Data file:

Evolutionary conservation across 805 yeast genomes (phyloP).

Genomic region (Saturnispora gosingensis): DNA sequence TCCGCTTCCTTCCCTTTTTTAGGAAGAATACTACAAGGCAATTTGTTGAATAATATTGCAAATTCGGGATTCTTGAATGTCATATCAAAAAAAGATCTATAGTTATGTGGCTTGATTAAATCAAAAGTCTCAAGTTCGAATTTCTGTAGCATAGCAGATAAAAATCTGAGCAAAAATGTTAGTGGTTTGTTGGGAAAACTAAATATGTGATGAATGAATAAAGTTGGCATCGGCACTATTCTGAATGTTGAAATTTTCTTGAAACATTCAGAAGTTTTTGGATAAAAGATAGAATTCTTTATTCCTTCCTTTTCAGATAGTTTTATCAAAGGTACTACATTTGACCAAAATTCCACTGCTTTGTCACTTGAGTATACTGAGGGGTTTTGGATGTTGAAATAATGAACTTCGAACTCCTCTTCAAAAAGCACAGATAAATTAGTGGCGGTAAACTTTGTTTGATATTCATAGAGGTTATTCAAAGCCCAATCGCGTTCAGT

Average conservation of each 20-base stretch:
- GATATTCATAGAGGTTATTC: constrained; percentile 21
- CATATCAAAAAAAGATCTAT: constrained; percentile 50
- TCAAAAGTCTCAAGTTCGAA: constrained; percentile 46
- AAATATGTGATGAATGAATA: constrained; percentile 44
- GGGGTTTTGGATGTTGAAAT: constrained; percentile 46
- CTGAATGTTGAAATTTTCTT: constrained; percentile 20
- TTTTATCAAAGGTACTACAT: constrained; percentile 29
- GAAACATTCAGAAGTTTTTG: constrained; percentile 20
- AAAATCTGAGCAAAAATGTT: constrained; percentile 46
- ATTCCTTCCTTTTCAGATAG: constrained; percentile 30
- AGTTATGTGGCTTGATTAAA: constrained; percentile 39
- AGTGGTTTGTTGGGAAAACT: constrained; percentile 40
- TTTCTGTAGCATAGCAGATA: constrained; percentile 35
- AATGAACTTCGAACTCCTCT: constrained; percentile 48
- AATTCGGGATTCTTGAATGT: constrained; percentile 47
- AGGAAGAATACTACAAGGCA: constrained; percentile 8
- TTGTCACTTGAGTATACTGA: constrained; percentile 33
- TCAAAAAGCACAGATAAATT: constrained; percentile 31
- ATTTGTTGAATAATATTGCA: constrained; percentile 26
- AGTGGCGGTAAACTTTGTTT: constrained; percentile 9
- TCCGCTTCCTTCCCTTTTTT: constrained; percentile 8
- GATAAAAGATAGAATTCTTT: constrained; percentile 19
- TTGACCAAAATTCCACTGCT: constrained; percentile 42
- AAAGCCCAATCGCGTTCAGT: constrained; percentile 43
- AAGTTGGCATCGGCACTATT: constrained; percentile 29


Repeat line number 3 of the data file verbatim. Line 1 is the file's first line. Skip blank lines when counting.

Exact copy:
Average conservation of each 20-base stretch: